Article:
If 'new' collaborations have different expectations and rhythms than 'conventional' filmmaking and give pleasure, perhaps over time film-making will become more sustainable for women than – for example – some of the women-directed film projects that I pin on my crowd-funding board on Pinterest, and all the other low-budget films where cast and crew tend not to get paid and it is often so difficult to finish the film that doing another one becomes less likely than it would if the conditions weren't so gruelling. What do you think about it all? Does it make sense to you, too?
A Golden Age For Women in Hollywood?
A couple years ago, Kathryn Bigelow became the first woman to win an Oscar for directing The Hurt Locker. It wasn’t quite the tipping point for women many in the industry had hoped for: of the 250 major movies that came out last year in the US, women directed only 5% of them. But when it comes to commercial and critical breakthroughs among independent films, a shift seems to be happening.
Industry observer Anne Thompson says there’s a reason why Lisa Cholodenko (The Kids Are Alright), Jennifer Westfeldt (Friends With Kids), and other women have been successful in the independent scene. “The new indie model that is emerging is much more collaborative — barter talent, share roles,” she tells Kurt Andersen. “All these filmmakers are sort of roaming the country helping each other make films in all these different locations and all these different ranges of experiences and it works. Women are really good at that kind of thing.”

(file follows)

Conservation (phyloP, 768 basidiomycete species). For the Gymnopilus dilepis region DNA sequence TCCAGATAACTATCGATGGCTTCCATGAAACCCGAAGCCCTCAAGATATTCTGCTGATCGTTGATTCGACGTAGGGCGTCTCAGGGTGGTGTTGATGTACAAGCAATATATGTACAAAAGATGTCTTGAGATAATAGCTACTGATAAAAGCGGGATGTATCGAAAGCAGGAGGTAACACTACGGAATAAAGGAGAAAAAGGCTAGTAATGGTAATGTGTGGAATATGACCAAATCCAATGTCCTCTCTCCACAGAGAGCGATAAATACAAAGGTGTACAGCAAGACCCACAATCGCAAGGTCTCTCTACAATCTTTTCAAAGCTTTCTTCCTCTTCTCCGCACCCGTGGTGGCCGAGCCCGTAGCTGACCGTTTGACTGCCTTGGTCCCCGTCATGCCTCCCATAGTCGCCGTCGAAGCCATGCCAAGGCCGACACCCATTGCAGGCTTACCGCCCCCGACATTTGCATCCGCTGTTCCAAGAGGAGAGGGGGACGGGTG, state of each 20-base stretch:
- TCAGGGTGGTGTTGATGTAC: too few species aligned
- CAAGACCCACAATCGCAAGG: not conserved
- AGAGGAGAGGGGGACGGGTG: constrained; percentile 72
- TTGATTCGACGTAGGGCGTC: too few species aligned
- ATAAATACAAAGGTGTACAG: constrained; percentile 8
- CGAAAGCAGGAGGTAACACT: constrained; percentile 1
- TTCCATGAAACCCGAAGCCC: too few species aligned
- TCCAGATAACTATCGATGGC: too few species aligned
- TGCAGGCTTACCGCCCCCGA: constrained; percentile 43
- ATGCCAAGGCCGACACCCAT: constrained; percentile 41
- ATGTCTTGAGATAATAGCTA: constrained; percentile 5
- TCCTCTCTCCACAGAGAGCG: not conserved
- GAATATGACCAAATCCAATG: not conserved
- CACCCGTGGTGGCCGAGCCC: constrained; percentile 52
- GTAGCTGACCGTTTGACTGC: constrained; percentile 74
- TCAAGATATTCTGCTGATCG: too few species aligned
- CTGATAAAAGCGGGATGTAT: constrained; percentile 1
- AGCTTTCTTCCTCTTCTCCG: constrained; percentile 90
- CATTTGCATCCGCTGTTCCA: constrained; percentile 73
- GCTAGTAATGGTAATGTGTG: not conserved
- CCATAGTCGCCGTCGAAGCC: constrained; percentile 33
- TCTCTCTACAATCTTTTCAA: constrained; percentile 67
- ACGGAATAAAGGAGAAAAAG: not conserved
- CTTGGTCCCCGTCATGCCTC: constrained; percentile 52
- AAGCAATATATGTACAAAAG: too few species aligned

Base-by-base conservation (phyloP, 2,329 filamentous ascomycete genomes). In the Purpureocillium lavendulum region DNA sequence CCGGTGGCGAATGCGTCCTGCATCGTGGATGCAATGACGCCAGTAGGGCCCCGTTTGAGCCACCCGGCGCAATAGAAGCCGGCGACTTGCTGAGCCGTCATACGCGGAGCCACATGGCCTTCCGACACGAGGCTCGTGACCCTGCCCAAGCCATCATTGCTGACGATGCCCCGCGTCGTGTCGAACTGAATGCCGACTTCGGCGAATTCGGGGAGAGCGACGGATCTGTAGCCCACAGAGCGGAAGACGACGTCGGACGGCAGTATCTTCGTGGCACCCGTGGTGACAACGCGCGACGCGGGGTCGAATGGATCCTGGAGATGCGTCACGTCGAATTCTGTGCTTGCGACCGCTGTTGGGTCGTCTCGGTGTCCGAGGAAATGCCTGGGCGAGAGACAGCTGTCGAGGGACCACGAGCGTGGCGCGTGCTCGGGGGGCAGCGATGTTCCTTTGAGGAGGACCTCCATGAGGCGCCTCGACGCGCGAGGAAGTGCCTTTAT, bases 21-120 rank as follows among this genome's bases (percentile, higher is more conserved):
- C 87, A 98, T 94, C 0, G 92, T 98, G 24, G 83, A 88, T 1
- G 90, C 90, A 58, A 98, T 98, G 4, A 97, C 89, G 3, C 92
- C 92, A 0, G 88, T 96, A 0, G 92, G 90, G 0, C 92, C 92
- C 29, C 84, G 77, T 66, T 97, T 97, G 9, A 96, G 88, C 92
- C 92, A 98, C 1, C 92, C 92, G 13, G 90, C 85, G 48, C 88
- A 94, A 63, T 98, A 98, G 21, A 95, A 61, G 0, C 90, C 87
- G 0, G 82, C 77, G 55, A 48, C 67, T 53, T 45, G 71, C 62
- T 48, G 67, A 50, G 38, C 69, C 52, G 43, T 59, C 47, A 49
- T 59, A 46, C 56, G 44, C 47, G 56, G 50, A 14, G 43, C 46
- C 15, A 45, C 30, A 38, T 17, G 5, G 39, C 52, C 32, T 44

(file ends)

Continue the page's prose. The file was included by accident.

Sarah Polley’s new film, Take This Waltz, is populated by characters who feel refreshingly real and particular — unlike most of the romantic comedies and dramas Hollywood is now churning out. “Women aren’t really trusted with anything else right now,” Polley says. “I know female filmmakers who would love to make an action film or a horror film or some kind of thriller and they just don’t get the financing for those kinds of movies. So I think that women aren’t necessarily trusted with [that] subject matter.”
Kathryn Bigelow, Thompson argues, was the rare exception. “She’s known for being a man’s director,” Thompson says. “She puts men in her movies, she does action, she’s not doing female genres. And she’s resolutely not interested in doing them. But what she did was do them independently. And the Bin Laden movie that’s coming up later this year was raised overseas as well. And if women can raise their own funding, then they can get the movies made.”